This is invalid because $f(3) = \varnothing$. Often we may change the form such that $f$ becomes a **valid scheme** once more.

## Sandbox

To be kept 2nd from the top so that loose sand may percolate down the page and so I can put a sandcastle on top.

## The Note section on Definition:Relation

A relation (a binary relation to be specific) has three parts:

- Domain

- Codomain

- Graph

"Let $\mathcal R \subseteq S \times T$ be a relation." means we have a relation where:

- $S$ is the domain

- $T$ is he codomain

- $\mathcal R$ is the graph

Just like with an algebraic structure we usually refer to the whole relation by its graph symbol.

So we say things like:

- "Thus $\mathcal R$ is symmetric."

Not sure where to go from here...

## Sigh

I impose all my will on the world and state now **once and for all** that:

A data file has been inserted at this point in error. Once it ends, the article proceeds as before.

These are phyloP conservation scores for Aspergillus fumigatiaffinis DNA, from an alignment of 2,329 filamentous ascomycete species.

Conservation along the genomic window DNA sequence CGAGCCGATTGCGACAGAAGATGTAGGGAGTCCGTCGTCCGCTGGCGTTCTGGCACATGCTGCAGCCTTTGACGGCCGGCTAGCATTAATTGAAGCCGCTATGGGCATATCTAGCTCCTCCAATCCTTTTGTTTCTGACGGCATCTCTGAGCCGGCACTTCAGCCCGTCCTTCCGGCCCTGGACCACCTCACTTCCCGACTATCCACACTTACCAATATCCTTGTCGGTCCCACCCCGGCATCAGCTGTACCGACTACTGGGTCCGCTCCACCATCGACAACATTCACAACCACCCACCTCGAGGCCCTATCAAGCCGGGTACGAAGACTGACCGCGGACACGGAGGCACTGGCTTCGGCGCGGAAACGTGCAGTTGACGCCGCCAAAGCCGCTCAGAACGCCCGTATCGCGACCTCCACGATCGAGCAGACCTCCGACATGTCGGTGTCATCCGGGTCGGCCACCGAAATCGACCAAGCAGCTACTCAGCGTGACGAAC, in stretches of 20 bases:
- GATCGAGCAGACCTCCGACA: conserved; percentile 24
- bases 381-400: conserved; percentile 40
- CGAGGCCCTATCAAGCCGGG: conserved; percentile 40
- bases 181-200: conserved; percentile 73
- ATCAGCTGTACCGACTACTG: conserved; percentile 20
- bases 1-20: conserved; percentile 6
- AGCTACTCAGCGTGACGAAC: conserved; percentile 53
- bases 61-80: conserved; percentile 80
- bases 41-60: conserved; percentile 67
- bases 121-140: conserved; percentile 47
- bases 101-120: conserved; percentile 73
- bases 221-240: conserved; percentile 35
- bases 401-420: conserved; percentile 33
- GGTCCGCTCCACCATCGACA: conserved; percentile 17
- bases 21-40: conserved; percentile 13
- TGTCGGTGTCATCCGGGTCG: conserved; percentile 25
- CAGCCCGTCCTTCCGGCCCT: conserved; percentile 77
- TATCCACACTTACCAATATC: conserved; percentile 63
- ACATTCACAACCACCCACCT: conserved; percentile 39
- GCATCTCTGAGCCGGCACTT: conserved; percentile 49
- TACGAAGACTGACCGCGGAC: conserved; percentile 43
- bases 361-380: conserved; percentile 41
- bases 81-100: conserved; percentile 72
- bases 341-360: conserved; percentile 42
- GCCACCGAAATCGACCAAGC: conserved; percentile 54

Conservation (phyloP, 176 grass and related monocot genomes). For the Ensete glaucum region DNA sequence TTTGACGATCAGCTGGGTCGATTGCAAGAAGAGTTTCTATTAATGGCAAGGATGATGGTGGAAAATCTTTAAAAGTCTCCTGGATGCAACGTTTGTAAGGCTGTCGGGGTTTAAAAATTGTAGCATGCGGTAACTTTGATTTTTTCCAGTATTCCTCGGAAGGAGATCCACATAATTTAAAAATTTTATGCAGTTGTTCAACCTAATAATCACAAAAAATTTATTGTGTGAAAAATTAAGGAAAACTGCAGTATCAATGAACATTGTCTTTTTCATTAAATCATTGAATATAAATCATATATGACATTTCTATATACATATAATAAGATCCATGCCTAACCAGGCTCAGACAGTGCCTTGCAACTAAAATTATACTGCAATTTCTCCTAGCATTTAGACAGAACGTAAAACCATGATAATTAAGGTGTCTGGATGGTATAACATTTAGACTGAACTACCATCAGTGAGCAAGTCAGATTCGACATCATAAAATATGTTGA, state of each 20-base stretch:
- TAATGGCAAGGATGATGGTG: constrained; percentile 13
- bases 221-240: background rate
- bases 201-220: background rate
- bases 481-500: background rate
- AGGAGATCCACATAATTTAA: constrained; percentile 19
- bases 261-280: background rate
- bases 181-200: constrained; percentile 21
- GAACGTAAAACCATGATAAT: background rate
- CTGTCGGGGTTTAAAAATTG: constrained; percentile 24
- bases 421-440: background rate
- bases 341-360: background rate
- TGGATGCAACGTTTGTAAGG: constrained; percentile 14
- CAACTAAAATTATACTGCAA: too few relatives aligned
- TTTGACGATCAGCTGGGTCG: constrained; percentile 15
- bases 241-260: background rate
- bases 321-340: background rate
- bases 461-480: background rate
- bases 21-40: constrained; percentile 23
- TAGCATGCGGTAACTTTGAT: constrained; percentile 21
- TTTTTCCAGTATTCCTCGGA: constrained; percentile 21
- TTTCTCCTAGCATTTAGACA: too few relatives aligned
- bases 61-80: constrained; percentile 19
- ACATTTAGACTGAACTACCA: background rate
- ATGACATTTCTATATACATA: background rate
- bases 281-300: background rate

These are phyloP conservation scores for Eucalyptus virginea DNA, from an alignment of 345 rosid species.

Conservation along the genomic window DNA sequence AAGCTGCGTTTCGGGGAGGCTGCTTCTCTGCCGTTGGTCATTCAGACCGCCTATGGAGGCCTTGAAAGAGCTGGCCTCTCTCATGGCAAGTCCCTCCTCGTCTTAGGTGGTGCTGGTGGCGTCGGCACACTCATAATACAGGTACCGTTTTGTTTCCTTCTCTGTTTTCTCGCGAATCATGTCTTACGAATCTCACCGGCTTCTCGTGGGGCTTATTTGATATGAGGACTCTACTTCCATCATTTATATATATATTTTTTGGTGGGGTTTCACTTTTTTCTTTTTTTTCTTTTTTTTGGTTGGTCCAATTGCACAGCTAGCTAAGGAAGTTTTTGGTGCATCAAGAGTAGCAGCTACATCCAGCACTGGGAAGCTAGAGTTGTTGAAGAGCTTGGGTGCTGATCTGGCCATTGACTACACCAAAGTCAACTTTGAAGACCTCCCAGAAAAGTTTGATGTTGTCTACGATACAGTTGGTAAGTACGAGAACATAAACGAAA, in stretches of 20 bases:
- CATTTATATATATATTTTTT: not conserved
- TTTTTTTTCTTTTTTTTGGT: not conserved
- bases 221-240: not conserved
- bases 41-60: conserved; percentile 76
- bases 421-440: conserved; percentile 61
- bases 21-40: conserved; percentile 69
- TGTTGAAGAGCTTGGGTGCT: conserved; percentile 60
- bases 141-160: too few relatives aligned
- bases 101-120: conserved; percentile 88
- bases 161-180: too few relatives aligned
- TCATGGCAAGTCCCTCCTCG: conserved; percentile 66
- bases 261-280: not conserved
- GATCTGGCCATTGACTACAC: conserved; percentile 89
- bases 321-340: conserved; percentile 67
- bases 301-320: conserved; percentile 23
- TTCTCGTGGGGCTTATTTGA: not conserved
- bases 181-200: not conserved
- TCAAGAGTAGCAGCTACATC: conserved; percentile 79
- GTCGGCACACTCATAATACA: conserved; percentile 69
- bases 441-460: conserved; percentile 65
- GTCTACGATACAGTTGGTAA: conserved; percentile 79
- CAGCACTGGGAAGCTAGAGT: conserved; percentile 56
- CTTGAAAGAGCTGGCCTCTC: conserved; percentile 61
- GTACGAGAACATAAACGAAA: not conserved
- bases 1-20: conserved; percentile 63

- $\N = \{1,2,3,...\}$

- $\N^- = \{-1,-2,-3,...\}$

- $\Z^+ = \{0,1,2,3,...\}$

- $\Z^- = \{0,-1,-2,-3,...\}$

- $\Z^\times = \{...,-2,-1,1,2,...\}$

- $\Z = \{...,-2,-1,0,1,2,...\}$

What happens: "Wind and crickets." :) --Jshflynn (talk) 14:14, 18 March 2013 (UTC)

- Alternatively we have the house style versions $\N_{>0}, \Z_{<0}, \Z_{\ge 0}, \Z_{\le 0}, \Z_{\ne 0}$ and $\Z$ which are preferred on this site. --prime mover (talk) 15:06, 18 March 2013 (UTC)

- Your will is by no means standard: $\N = \{0,1,\ldots\}$ is pretty common, and $\Z^*$ is often the group of units of $\Z$, so $\Z^* = \{\pm 1\}$. The preferred versions have the advantage that there's little chance of confusion about what is intended, and this matters on a site has no "notation database" (side note: maybe it such a thing would be worthwhile anyway?). Unambiguity (disambiguity?) wins in this case. --Linus44 (talk) 22:49, 18 March 2013 (UTC)